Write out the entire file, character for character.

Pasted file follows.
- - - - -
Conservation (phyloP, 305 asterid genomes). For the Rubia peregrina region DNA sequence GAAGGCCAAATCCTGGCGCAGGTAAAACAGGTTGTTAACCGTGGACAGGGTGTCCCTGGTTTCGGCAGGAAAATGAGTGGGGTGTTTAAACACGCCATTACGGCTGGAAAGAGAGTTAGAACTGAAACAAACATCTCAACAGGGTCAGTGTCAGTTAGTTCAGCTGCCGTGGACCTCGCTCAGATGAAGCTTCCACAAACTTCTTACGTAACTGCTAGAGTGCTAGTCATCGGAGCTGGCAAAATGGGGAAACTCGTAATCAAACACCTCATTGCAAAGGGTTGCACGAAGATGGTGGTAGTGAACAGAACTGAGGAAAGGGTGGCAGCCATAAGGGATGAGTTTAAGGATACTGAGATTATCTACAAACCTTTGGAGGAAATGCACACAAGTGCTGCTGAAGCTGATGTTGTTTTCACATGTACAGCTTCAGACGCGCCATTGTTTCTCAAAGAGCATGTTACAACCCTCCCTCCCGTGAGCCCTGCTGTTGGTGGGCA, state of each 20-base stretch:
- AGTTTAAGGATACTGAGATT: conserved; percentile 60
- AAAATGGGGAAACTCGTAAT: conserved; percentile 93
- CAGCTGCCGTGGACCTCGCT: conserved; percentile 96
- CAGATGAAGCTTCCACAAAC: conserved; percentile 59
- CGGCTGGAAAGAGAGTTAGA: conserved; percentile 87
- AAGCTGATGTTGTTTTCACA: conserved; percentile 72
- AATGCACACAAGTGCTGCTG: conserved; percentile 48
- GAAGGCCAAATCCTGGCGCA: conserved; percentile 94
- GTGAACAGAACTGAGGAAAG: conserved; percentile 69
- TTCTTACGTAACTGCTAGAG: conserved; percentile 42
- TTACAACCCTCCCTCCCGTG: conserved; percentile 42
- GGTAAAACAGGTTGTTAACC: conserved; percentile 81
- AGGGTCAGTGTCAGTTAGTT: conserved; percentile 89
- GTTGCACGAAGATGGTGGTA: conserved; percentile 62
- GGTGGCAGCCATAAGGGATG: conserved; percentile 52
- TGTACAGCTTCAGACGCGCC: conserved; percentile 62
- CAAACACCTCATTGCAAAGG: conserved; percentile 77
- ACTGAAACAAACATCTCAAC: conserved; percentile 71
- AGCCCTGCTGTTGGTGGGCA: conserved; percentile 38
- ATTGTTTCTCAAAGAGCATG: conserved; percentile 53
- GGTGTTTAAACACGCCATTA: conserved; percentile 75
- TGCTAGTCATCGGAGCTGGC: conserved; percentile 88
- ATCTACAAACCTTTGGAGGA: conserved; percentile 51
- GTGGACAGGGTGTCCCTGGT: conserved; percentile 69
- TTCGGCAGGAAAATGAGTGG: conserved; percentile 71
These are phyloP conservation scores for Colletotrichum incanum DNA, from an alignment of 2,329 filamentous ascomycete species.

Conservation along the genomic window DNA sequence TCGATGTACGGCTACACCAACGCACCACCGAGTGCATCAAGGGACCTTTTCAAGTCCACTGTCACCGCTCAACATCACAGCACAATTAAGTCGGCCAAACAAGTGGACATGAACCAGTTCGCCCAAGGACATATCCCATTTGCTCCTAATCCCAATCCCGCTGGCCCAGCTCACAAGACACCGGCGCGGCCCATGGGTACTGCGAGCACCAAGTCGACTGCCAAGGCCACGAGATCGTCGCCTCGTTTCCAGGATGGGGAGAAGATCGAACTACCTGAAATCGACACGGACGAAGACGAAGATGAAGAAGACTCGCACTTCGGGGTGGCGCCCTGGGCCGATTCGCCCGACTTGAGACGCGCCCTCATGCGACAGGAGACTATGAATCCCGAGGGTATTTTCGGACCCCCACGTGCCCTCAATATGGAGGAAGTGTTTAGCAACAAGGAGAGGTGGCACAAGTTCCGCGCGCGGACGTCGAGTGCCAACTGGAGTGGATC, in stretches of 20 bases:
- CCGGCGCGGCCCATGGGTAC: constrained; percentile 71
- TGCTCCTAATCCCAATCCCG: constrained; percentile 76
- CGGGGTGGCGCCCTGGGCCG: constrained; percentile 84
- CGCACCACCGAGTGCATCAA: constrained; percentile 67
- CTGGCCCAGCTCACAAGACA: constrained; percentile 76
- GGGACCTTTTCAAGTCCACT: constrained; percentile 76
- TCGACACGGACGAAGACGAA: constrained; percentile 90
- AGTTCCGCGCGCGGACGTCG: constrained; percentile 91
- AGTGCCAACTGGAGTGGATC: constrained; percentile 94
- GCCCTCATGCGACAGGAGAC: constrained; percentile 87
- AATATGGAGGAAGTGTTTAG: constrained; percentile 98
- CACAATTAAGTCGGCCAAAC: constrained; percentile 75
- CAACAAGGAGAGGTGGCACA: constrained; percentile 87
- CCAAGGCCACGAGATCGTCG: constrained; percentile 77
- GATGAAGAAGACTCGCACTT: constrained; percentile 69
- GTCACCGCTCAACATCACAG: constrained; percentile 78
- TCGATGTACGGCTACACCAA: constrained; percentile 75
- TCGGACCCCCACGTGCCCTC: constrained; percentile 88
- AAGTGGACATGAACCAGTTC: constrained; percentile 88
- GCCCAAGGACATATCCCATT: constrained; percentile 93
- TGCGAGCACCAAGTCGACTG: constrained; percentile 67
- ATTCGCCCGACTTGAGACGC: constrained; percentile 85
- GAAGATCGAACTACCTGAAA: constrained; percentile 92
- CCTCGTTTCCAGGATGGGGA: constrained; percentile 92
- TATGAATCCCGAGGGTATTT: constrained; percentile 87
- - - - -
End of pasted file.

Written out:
Conservation (phyloP, 305 asterid genomes). For the Rubia peregrina region DNA sequence GAAGGCCAAATCCTGGCGCAGGTAAAACAGGTTGTTAACCGTGGACAGGGTGTCCCTGGTTTCGGCAGGAAAATGAGTGGGGTGTTTAAACACGCCATTACGGCTGGAAAGAGAGTTAGAACTGAAACAAACATCTCAACAGGGTCAGTGTCAGTTAGTTCAGCTGCCGTGGACCTCGCTCAGATGAAGCTTCCACAAACTTCTTACGTAACTGCTAGAGTGCTAGTCATCGGAGCTGGCAAAATGGGGAAACTCGTAATCAAACACCTCATTGCAAAGGGTTGCACGAAGATGGTGGTAGTGAACAGAACTGAGGAAAGGGTGGCAGCCATAAGGGATGAGTTTAAGGATACTGAGATTATCTACAAACCTTTGGAGGAAATGCACACAAGTGCTGCTGAAGCTGATGTTGTTTTCACATGTACAGCTTCAGACGCGCCATTGTTTCTCAAAGAGCATGTTACAACCCTCCCTCCCGTGAGCCCTGCTGTTGGTGGGCA, state of each 20-base stretch:
- AGTTTAAGGATACTGAGATT: conserved; percentile 60
- AAAATGGGGAAACTCGTAAT: conserved; percentile 93
- CAGCTGCCGTGGACCTCGCT: conserved; percentile 96
- CAGATGAAGCTTCCACAAAC: conserved; percentile 59
- CGGCTGGAAAGAGAGTTAGA: conserved; percentile 87
- AAGCTGATGTTGTTTTCACA: conserved; percentile 72
- AATGCACACAAGTGCTGCTG: conserved; percentile 48
- GAAGGCCAAATCCTGGCGCA: conserved; percentile 94
- GTGAACAGAACTGAGGAAAG: conserved; percentile 69
- TTCTTACGTAACTGCTAGAG: conserved; percentile 42
- TTACAACCCTCCCTCCCGTG: conserved; percentile 42
- GGTAAAACAGGTTGTTAACC: conserved; percentile 81
- AGGGTCAGTGTCAGTTAGTT: conserved; percentile 89
- GTTGCACGAAGATGGTGGTA: conserved; percentile 62
- GGTGGCAGCCATAAGGGATG: conserved; percentile 52
- TGTACAGCTTCAGACGCGCC: conserved; percentile 62
- CAAACACCTCATTGCAAAGG: conserved; percentile 77
- ACTGAAACAAACATCTCAAC: conserved; percentile 71
- AGCCCTGCTGTTGGTGGGCA: conserved; percentile 38
- ATTGTTTCTCAAAGAGCATG: conserved; percentile 53
- GGTGTTTAAACACGCCATTA: conserved; percentile 75
- TGCTAGTCATCGGAGCTGGC: conserved; percentile 88
- ATCTACAAACCTTTGGAGGA: conserved; percentile 51
- GTGGACAGGGTGTCCCTGGT: conserved; percentile 69
- TTCGGCAGGAAAATGAGTGG: conserved; percentile 71
These are phyloP conservation scores for Colletotrichum incanum DNA, from an alignment of 2,329 filamentous ascomycete species.

Conservation along the genomic window DNA sequence TCGATGTACGGCTACACCAACGCACCACCGAGTGCATCAAGGGACCTTTTCAAGTCCACTGTCACCGCTCAACATCACAGCACAATTAAGTCGGCCAAACAAGTGGACATGAACCAGTTCGCCCAAGGACATATCCCATTTGCTCCTAATCCCAATCCCGCTGGCCCAGCTCACAAGACACCGGCGCGGCCCATGGGTACTGCGAGCACCAAGTCGACTGCCAAGGCCACGAGATCGTCGCCTCGTTTCCAGGATGGGGAGAAGATCGAACTACCTGAAATCGACACGGACGAAGACGAAGATGAAGAAGACTCGCACTTCGGGGTGGCGCCCTGGGCCGATTCGCCCGACTTGAGACGCGCCCTCATGCGACAGGAGACTATGAATCCCGAGGGTATTTTCGGACCCCCACGTGCCCTCAATATGGAGGAAGTGTTTAGCAACAAGGAGAGGTGGCACAAGTTCCGCGCGCGGACGTCGAGTGCCAACTGGAGTGGATC, in stretches of 20 bases:
- CCGGCGCGGCCCATGGGTAC: constrained; percentile 71
- TGCTCCTAATCCCAATCCCG: constrained; percentile 76
- CGGGGTGGCGCCCTGGGCCG: constrained; percentile 84
- CGCACCACCGAGTGCATCAA: constrained; percentile 67
- CTGGCCCAGCTCACAAGACA: constrained; percentile 76
- GGGACCTTTTCAAGTCCACT: constrained; percentile 76
- TCGACACGGACGAAGACGAA: constrained; percentile 90
- AGTTCCGCGCGCGGACGTCG: constrained; percentile 91
- AGTGCCAACTGGAGTGGATC: constrained; percentile 94
- GCCCTCATGCGACAGGAGAC: constrained; percentile 87
- AATATGGAGGAAGTGTTTAG: constrained; percentile 98
- CACAATTAAGTCGGCCAAAC: constrained; percentile 75
- CAACAAGGAGAGGTGGCACA: constrained; percentile 87
- CCAAGGCCACGAGATCGTCG: constrained; percentile 77
- GATGAAGAAGACTCGCACTT: constrained; percentile 69
- GTCACCGCTCAACATCACAG: constrained; percentile 78
- TCGATGTACGGCTACACCAA: constrained; percentile 75
- TCGGACCCCCACGTGCCCTC: constrained; percentile 88
- AAGTGGACATGAACCAGTTC: constrained; percentile 88
- GCCCAAGGACATATCCCATT: constrained; percentile 93
- TGCGAGCACCAAGTCGACTG: constrained; percentile 67
- ATTCGCCCGACTTGAGACGC: constrained; percentile 85
- GAAGATCGAACTACCTGAAA: constrained; percentile 92
- CCTCGTTTCCAGGATGGGGA: constrained; percentile 92
- TATGAATCCCGAGGGTATTT: constrained; percentile 87